Of Smith’s Bible study, Scott Saulsauthor and pastor of Christ Presbyterian Church (Nashville) writes, “This wonderful, practical work on Paul’s letter to the Ephesians is a treasure. Part commentary and part devotional, we learn about the church and also ourselves as seen through the eyes of the One who loved us and gave himself for us. Whether you use this book to prepare talks or sermons, as devotional material, or for group discussion, I pray that its effect on you will be contagious, and that the very truths that have gripped the author’s heart will also get a grip on yours.”
 
Ephesians: The Love We Long For is part of The Gospel-Centered Life in the Bible series published by New Growth Press in partnership with Serge. Each book in the series examines how the gospel story is revealed throughout both the Old and New Testaments. The other new releases in the series are Revelation: Hope in the Darkness (also by Smith) and Titus: Life-Changing Truth in a World of Lies by Jeff Dodge. Ruth: Redemption for the Broken by Jared Wilson and Jonah: Grace for Sinners and Saints by Iain Duguid are also available. The Gospel-Centered Life for Students series includes studies of Exodus and Mark.

Endorsements:
“Titus is one of the most potent but often overlooked books in the New Testament. In this helpful resource, Jeff Dodge admirably brings Titus’s message to bear for contemporary believers.”
~ Jason K. Allen, President, Midwestern Baptist Theological Seminary and Spurgeon College
 
“If you ever spend any time with Jeff Dodge, you will notice within five minutes that he exudes gospel clarity, missional gravity, and Christian joy. That combination comes through in this book, as he guides the reader through the riches of Paul’s letter to Titus. This book shows how similar our world is to that faced by Paul and Titus, and then applies the triumphant power of that letter. You will be strengthened and equipped by this book.”
~ Russell Moore, President, The Ethics & Religious Liberty Commission of the Southern Baptist Convention
 
“With a shepherd’s care and a teacher’s insight, Dodge excavates fresh, helpful, and clarifying riches from this important epistle that are sure to strengthen your heart and your walk with Christ.”
~ Jared C. Wilson, Assistant Professor of Pastoral Ministry at Spurgeon College; author of The Gospel-Driven Church

My Thoughts:
What I love about the Ephesians study:
~A Gospel Glossary is included at the end of the book. Words like glorification and propitiation are sometimes unknown to new Christians. The glossary is not lengthy but beneficial.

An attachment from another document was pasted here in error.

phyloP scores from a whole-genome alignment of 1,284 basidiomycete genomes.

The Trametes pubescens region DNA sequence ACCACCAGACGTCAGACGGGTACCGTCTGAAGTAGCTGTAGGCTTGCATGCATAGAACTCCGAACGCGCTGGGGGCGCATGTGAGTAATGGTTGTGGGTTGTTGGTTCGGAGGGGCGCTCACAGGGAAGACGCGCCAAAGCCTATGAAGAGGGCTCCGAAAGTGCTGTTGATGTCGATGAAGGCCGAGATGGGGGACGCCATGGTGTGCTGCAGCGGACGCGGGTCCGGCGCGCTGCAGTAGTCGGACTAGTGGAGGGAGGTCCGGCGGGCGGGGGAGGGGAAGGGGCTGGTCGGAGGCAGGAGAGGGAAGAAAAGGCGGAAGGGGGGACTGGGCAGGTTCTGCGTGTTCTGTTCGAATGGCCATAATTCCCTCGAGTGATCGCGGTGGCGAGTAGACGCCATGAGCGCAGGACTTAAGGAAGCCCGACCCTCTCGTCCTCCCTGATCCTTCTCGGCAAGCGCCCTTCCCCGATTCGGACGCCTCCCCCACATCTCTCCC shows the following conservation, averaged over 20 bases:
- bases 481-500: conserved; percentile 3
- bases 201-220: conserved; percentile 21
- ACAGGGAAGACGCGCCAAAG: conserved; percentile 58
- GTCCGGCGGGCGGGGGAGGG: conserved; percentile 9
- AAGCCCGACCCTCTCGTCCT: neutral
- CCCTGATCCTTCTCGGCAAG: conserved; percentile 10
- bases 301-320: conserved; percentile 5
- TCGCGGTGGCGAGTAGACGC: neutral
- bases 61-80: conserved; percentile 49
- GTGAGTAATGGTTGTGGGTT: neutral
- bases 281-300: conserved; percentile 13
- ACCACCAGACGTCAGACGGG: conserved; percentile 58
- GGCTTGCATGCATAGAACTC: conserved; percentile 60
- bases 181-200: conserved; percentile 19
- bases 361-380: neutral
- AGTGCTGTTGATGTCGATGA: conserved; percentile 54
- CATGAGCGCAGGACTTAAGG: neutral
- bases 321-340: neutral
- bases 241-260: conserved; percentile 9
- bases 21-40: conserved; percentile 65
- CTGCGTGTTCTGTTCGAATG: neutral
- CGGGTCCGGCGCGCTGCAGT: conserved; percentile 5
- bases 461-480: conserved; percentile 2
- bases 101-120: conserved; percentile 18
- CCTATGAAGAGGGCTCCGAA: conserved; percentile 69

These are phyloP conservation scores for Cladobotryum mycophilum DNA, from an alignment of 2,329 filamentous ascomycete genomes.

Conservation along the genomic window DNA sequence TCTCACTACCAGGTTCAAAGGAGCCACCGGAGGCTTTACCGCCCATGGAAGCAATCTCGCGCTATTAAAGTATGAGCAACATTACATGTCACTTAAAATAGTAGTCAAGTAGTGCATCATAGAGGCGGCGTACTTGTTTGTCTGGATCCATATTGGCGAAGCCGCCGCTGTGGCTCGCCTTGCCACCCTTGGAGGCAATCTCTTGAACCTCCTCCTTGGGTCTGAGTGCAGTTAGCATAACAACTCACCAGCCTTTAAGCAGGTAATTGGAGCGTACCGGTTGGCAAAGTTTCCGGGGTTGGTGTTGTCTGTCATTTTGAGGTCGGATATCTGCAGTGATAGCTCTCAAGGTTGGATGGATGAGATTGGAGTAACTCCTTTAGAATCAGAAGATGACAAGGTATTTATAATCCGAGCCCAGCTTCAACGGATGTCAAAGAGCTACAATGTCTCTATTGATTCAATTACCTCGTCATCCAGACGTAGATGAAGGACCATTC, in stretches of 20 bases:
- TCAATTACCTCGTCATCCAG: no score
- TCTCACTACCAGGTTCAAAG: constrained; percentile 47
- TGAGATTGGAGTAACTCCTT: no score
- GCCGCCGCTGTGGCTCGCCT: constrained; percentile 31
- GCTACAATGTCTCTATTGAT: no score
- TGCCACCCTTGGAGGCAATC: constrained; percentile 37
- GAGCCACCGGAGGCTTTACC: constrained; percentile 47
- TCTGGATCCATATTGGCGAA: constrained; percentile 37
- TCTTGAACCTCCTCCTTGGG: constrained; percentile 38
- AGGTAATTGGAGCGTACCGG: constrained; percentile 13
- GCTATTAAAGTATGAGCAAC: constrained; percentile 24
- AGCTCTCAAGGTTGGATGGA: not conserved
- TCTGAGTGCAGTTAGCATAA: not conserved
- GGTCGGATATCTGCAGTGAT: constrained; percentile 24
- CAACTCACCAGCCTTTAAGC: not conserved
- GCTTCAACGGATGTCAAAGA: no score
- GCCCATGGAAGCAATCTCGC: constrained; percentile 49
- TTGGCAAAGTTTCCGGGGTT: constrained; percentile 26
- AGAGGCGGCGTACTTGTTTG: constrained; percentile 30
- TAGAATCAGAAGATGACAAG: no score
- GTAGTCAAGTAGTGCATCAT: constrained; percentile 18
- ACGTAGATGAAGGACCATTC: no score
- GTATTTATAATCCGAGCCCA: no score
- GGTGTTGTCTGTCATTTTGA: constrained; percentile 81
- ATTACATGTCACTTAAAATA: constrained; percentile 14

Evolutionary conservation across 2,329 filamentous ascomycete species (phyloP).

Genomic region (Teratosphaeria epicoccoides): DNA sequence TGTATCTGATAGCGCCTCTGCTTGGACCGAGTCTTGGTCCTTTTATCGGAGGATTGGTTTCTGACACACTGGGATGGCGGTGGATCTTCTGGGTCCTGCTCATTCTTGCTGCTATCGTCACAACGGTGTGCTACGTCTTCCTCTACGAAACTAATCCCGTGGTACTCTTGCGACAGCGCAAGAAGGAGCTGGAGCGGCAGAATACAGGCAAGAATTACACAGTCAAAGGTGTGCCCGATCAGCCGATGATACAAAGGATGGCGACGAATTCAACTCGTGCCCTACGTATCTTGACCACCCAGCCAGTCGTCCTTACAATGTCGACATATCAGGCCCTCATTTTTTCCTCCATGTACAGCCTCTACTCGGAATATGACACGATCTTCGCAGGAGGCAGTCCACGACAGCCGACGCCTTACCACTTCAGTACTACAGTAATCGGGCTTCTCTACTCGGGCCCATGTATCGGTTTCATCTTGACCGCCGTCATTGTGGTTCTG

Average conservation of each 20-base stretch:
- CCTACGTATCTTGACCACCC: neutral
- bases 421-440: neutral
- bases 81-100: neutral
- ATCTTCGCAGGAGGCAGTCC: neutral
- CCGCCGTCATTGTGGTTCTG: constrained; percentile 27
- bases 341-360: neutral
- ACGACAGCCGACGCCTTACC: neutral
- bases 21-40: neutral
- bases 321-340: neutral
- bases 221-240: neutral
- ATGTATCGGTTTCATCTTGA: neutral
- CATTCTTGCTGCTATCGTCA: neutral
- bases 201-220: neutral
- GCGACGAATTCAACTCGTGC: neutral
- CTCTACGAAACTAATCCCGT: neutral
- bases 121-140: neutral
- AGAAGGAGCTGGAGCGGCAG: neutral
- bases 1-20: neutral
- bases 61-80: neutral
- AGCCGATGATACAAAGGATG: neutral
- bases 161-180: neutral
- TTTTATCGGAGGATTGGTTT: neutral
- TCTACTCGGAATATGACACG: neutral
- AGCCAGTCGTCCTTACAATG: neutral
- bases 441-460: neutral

~Leader’s Notes. These notes (over lessons 1-12) are not just for the leader in the study, but for people who are reading the book and want clarification and understanding. This is important additional teaching to clarify the “conversation sections.”
~Each of the 12 chapters have a lesson section, article to read, and exercise (questions). These are brief reading sections.
~I feel the Bible study is clear, concise, approachable, and reflective.

The Ephesians study is more for a group study. The study can be managed for single personal use.

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(Review) Fearfully and Wonderfully: The Marvel of Bearing God’s Image by Dr. Paul Brand and Philip Yancey

Publisher and Publication Date: InterVarsity Press. 2019. First published 1980.
Genre: Christian nonfiction. Human body.
Pages: 264.
Source: Self-purchase.
Audience: Christian readers.
Rating: Excellent.

Amazon link

Summary:
Dr. Paul Brand (1914-2003) was an orthopedic surgeon in India and the United States. He grew up in India. He was known for his care of leprosy patients.
Philip Yancey (born in 1949) is a Christian writer. Yancey and Brand paired for the writing of this book in 1980. Yancey and IVP have updated the book to a new edition.

The title Fearfully and Wonderfully is taken from Psalm 139: 13-14. ESV.
“For you formed my inward parts; you knitted me together in my mother’s womb. I praise you, for I am fearfully and wonderfully made. Wonderful are your works; my soul knows it very well.”